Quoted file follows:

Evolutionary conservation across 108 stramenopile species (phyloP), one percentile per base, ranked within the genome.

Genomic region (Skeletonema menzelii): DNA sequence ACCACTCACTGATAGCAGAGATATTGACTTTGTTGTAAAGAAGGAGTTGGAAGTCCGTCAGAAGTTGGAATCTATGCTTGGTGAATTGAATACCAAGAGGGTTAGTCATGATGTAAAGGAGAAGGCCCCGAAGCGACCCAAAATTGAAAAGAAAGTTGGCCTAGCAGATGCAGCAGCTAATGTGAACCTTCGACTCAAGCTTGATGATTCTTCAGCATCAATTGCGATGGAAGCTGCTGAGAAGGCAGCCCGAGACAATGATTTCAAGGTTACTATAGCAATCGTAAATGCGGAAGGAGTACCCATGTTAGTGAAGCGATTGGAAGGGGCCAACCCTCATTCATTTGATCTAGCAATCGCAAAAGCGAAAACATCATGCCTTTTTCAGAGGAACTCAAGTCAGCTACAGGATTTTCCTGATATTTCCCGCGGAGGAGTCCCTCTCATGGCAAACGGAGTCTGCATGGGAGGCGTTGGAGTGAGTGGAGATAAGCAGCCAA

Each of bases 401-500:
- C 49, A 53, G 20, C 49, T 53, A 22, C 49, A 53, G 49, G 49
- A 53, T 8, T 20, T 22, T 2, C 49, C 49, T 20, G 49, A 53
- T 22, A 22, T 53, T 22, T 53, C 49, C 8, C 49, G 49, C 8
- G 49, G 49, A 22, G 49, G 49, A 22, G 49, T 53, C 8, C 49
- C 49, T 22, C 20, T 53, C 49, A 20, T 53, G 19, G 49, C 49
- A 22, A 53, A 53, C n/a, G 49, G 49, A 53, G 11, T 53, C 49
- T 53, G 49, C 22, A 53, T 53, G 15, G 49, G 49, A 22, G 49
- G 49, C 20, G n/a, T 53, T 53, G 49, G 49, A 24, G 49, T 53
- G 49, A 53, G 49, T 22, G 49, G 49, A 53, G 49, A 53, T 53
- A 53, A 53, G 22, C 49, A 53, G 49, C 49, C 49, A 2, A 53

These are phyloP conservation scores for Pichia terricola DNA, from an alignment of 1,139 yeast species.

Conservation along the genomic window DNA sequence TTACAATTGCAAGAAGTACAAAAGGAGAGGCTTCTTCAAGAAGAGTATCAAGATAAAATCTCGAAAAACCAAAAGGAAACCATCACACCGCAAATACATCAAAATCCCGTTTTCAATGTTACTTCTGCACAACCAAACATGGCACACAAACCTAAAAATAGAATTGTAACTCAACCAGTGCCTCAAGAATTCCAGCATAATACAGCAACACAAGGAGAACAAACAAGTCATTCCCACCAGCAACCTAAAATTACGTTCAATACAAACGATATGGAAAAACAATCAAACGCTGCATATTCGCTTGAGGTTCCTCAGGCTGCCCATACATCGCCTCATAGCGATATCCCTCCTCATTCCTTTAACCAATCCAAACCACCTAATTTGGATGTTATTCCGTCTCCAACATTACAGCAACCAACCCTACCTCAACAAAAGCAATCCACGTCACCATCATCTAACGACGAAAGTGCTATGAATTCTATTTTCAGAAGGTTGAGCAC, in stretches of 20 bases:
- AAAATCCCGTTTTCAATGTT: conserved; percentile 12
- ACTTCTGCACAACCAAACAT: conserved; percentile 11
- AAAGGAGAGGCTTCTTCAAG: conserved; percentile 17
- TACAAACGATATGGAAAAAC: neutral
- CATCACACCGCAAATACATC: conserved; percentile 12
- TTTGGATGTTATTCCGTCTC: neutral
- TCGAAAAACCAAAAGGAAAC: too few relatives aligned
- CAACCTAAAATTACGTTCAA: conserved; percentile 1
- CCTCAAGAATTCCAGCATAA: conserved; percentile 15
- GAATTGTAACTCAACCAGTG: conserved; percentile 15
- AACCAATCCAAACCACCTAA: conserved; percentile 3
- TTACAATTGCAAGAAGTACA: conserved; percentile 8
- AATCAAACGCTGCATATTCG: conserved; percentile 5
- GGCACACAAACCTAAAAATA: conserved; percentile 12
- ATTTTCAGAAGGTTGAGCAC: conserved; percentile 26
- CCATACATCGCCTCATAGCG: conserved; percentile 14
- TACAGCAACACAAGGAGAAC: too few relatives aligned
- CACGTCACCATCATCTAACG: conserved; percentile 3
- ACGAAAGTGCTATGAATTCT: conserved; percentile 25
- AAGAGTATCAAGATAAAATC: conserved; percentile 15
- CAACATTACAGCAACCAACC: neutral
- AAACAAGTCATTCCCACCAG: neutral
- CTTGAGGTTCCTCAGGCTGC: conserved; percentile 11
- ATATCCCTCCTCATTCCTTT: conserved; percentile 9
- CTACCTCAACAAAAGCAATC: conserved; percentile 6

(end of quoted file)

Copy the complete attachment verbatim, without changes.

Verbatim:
Evolutionary conservation across 108 stramenopile species (phyloP), one percentile per base, ranked within the genome.

Genomic region (Skeletonema menzelii): DNA sequence ACCACTCACTGATAGCAGAGATATTGACTTTGTTGTAAAGAAGGAGTTGGAAGTCCGTCAGAAGTTGGAATCTATGCTTGGTGAATTGAATACCAAGAGGGTTAGTCATGATGTAAAGGAGAAGGCCCCGAAGCGACCCAAAATTGAAAAGAAAGTTGGCCTAGCAGATGCAGCAGCTAATGTGAACCTTCGACTCAAGCTTGATGATTCTTCAGCATCAATTGCGATGGAAGCTGCTGAGAAGGCAGCCCGAGACAATGATTTCAAGGTTACTATAGCAATCGTAAATGCGGAAGGAGTACCCATGTTAGTGAAGCGATTGGAAGGGGCCAACCCTCATTCATTTGATCTAGCAATCGCAAAAGCGAAAACATCATGCCTTTTTCAGAGGAACTCAAGTCAGCTACAGGATTTTCCTGATATTTCCCGCGGAGGAGTCCCTCTCATGGCAAACGGAGTCTGCATGGGAGGCGTTGGAGTGAGTGGAGATAAGCAGCCAA

Each of bases 401-500:
- C 49, A 53, G 20, C 49, T 53, A 22, C 49, A 53, G 49, G 49
- A 53, T 8, T 20, T 22, T 2, C 49, C 49, T 20, G 49, A 53
- T 22, A 22, T 53, T 22, T 53, C 49, C 8, C 49, G 49, C 8
- G 49, G 49, A 22, G 49, G 49, A 22, G 49, T 53, C 8, C 49
- C 49, T 22, C 20, T 53, C 49, A 20, T 53, G 19, G 49, C 49
- A 22, A 53, A 53, C n/a, G 49, G 49, A 53, G 11, T 53, C 49
- T 53, G 49, C 22, A 53, T 53, G 15, G 49, G 49, A 22, G 49
- G 49, C 20, G n/a, T 53, T 53, G 49, G 49, A 24, G 49, T 53
- G 49, A 53, G 49, T 22, G 49, G 49, A 53, G 49, A 53, T 53
- A 53, A 53, G 22, C 49, A 53, G 49, C 49, C 49, A 2, A 53

These are phyloP conservation scores for Pichia terricola DNA, from an alignment of 1,139 yeast species.

Conservation along the genomic window DNA sequence TTACAATTGCAAGAAGTACAAAAGGAGAGGCTTCTTCAAGAAGAGTATCAAGATAAAATCTCGAAAAACCAAAAGGAAACCATCACACCGCAAATACATCAAAATCCCGTTTTCAATGTTACTTCTGCACAACCAAACATGGCACACAAACCTAAAAATAGAATTGTAACTCAACCAGTGCCTCAAGAATTCCAGCATAATACAGCAACACAAGGAGAACAAACAAGTCATTCCCACCAGCAACCTAAAATTACGTTCAATACAAACGATATGGAAAAACAATCAAACGCTGCATATTCGCTTGAGGTTCCTCAGGCTGCCCATACATCGCCTCATAGCGATATCCCTCCTCATTCCTTTAACCAATCCAAACCACCTAATTTGGATGTTATTCCGTCTCCAACATTACAGCAACCAACCCTACCTCAACAAAAGCAATCCACGTCACCATCATCTAACGACGAAAGTGCTATGAATTCTATTTTCAGAAGGTTGAGCAC, in stretches of 20 bases:
- AAAATCCCGTTTTCAATGTT: conserved; percentile 12
- ACTTCTGCACAACCAAACAT: conserved; percentile 11
- AAAGGAGAGGCTTCTTCAAG: conserved; percentile 17
- TACAAACGATATGGAAAAAC: neutral
- CATCACACCGCAAATACATC: conserved; percentile 12
- TTTGGATGTTATTCCGTCTC: neutral
- TCGAAAAACCAAAAGGAAAC: too few relatives aligned
- CAACCTAAAATTACGTTCAA: conserved; percentile 1
- CCTCAAGAATTCCAGCATAA: conserved; percentile 15
- GAATTGTAACTCAACCAGTG: conserved; percentile 15
- AACCAATCCAAACCACCTAA: conserved; percentile 3
- TTACAATTGCAAGAAGTACA: conserved; percentile 8
- AATCAAACGCTGCATATTCG: conserved; percentile 5
- GGCACACAAACCTAAAAATA: conserved; percentile 12
- ATTTTCAGAAGGTTGAGCAC: conserved; percentile 26
- CCATACATCGCCTCATAGCG: conserved; percentile 14
- TACAGCAACACAAGGAGAAC: too few relatives aligned
- CACGTCACCATCATCTAACG: conserved; percentile 3
- ACGAAAGTGCTATGAATTCT: conserved; percentile 25
- AAGAGTATCAAGATAAAATC: conserved; percentile 15
- CAACATTACAGCAACCAACC: neutral
- AAACAAGTCATTCCCACCAG: neutral
- CTTGAGGTTCCTCAGGCTGC: conserved; percentile 11
- ATATCCCTCCTCATTCCTTT: conserved; percentile 9
- CTACCTCAACAAAAGCAATC: conserved; percentile 6